Modern Art: Being a Contribution to a New System of Aesthetics - Vol. 1

By Julius Meier-Graefe; Florence Simmonds et al. | Go to book overview
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INGRES

No pedagogic considerations are necessary to make us do justice, to the great men who led 'the classic movement. The furious strife between Realism and Classicism is at an end. We have dropped our battle-cries and have learnt to see something more in these people than impersonal professors. They were above all, guardians of culture, who worked a kind of cure upon neglected æsthetic instincts. They not only took over an ancient form, renewing and transforming it in a highly original manner; they received and renewed the, sense of form itself This alone, is enough to make Ingres immortal. Under him art became an expression of culture of the utmost purity, whereas under his master David it had Feigned by virtue of a turbulent grandeur that bore the unmistakable stamp of the upstart. The creator of the' Coronation was a great orator of tremendous power, the true imperial painter, who girded on Roman form as a superficial ornament that left his mighty loins free play. How little he really assimilated it may be seen when he reveals himself, as in several of his portraits; for instance, the brilliant unfinished picture of the Marquise de Pastouret by her child's cradle at the Château de Moreuil in Picardy, or the fine portraits in the Louvre, notably the beautiful picture of Madame de Sériziat with her child. In the extraordinary freshness of the colour and handling, this shows more affinity with Frans Hals than with Rome.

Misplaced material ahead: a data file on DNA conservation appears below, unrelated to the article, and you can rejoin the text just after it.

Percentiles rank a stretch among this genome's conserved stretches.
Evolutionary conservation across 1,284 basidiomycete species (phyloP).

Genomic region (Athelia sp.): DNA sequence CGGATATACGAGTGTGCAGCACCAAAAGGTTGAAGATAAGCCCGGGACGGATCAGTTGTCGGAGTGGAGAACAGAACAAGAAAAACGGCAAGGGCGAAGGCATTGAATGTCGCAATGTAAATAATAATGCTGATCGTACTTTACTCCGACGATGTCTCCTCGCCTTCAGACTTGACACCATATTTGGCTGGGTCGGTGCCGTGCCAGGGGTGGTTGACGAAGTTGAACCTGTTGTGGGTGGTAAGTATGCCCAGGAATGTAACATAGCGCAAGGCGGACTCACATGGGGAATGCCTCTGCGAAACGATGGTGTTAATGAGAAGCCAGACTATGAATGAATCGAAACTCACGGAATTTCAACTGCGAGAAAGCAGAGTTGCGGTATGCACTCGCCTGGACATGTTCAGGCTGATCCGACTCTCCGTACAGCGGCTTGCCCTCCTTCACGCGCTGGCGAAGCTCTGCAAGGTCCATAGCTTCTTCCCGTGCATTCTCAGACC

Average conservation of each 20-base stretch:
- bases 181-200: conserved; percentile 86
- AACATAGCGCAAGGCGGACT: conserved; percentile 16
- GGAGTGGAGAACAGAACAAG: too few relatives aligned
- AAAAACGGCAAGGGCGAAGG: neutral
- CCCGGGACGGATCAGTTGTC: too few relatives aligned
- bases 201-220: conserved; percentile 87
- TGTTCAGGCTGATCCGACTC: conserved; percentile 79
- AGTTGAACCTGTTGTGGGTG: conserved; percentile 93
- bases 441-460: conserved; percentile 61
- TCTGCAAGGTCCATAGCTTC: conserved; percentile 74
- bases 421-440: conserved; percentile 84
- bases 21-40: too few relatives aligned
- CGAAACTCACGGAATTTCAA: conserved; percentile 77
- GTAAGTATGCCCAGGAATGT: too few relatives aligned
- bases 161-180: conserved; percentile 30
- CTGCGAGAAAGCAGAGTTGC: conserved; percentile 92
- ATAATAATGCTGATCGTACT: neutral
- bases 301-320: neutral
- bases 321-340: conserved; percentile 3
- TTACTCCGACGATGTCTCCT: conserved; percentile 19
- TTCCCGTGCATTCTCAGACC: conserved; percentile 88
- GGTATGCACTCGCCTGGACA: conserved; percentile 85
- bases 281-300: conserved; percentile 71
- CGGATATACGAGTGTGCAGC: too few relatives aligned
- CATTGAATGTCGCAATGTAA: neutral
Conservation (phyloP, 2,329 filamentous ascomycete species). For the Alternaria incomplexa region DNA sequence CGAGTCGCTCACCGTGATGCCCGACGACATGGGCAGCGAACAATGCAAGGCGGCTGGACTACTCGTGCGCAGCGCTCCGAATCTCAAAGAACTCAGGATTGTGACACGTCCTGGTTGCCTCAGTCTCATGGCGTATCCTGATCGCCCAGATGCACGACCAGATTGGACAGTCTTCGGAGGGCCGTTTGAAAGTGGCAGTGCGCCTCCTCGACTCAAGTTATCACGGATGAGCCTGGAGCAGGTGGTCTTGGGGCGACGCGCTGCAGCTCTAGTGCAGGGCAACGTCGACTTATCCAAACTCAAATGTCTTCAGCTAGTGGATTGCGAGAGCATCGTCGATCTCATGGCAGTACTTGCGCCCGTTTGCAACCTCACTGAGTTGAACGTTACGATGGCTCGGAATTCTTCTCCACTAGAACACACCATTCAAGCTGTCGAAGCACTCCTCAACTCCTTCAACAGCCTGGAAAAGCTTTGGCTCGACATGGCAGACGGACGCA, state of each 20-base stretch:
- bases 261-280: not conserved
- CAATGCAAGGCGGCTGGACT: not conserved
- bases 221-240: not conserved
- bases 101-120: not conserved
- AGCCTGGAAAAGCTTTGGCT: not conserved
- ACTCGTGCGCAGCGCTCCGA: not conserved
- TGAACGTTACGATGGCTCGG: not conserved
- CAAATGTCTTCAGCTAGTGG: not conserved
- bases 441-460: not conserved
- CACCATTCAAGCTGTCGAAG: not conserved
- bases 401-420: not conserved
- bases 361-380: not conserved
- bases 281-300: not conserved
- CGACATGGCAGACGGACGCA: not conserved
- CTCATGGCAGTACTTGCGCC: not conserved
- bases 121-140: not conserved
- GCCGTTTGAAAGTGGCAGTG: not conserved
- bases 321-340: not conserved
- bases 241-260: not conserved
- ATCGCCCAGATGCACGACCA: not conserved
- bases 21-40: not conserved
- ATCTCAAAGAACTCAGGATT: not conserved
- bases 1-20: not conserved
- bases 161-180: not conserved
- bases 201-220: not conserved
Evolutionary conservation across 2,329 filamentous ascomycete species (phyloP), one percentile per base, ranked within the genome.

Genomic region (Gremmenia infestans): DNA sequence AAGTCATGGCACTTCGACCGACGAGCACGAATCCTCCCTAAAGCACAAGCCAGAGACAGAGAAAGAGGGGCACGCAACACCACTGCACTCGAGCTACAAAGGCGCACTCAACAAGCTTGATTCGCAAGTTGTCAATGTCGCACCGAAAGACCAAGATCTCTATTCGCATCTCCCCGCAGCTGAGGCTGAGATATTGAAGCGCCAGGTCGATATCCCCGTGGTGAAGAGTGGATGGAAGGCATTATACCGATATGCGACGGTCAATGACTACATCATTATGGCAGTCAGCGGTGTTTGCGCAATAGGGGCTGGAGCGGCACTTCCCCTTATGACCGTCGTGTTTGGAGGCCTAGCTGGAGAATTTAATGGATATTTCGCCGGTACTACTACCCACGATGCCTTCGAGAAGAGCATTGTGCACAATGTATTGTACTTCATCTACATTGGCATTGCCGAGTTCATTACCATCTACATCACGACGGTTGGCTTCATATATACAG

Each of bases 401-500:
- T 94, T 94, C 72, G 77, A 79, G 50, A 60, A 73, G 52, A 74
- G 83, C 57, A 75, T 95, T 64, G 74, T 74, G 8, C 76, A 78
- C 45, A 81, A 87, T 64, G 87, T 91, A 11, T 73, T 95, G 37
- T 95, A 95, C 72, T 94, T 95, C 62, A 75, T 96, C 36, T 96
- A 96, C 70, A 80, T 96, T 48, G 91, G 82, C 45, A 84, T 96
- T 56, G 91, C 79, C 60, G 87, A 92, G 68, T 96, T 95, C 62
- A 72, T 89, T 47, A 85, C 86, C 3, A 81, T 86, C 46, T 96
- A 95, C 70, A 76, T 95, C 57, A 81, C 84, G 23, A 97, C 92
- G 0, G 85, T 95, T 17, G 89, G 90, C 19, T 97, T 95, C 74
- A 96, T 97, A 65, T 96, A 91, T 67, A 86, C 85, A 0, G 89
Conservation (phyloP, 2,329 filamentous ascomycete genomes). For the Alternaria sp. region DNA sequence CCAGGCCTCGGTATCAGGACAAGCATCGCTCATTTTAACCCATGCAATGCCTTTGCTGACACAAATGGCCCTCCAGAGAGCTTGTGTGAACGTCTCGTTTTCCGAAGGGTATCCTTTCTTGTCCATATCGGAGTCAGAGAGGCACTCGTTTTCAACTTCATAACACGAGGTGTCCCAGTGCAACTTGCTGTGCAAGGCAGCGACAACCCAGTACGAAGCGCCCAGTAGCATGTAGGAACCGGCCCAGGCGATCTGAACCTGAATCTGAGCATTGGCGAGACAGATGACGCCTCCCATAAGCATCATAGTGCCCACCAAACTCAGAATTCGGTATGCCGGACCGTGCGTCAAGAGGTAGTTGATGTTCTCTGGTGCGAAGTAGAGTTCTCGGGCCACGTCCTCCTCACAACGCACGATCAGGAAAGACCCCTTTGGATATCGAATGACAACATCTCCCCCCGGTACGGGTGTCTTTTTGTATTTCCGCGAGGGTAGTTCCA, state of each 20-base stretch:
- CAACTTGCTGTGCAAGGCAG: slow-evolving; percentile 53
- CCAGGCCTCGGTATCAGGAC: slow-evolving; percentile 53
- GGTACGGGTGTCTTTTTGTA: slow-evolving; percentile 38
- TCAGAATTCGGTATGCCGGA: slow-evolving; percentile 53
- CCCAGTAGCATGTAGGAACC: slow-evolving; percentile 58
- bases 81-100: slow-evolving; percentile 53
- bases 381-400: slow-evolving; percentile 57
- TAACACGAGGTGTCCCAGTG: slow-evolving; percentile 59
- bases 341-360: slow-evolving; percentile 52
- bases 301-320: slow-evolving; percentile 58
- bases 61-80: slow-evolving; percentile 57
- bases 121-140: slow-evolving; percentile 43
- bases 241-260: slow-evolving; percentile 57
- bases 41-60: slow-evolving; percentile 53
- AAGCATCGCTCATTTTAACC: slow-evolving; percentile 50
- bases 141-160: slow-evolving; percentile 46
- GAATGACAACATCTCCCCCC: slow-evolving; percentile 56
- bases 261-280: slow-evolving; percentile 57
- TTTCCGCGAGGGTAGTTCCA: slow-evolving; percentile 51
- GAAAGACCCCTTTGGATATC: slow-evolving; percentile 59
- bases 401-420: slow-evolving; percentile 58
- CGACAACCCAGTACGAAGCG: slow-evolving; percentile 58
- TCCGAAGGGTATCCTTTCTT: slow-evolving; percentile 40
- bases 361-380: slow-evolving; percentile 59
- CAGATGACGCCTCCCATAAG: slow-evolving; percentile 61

Ingres, on the contrary, was never realistic like this, even in his most unguarded moments. Lapauze, in his "Dessinsde J. A. D. Ingres de Montauban" quotes the dictum that Poussin would never have been the great artist he was, if he had not professed a "doctrine." With Ingres this "doctrine" was not merely a scientific theory that at excites a cheap smile to-day, but a conscious organisation of far-reaching artistic instincts. When Ingres became supreme, the great period of imperial activity was past. Men had learnt to reflect. In the land of classic art Napoleon had seen only the territory of predecessors akin to himself inspirit. Meanwhile men had drawn nearer to the soul of classic art, or rather to its divine body. Mengs' copies of the Pompeian frescoes had become widely known. Lord Elgin rescued the Parthenon sculptures, the Germans discovered the Æginetan remains. The field of art extended, and with it that of perception. David had been a disguised Roman, Ingres became a Greek, but in a very wide sense, far more universal from the purely æsthetic standpoint than Goethe, for instance. He discovered the Greek spirit in Giotto's frescoes, which he placed above those of Raphael as vehicles of expression, and copied "on his knees"; and yet he associated himself in friendly fashion with Viollet-le-Duc's tendencies. He followed after line. If later on he concentrated his sympathies more and more on the Greeks, it was because he found in them at first hand what he was seeking. He was as essentially a draughtsman as David was a painter; nay more, he was the greatest draughtsman the world has known. When the Renaissance discovered the marbles of the ancients, Italians and Frenchmen began to make statues. The age was still vigorous enough to essay the same material as that in which these masterpieces had been carried out. David tried his hand unsuccessfully at sculpture. Ingres forbore, but this renunciation concen

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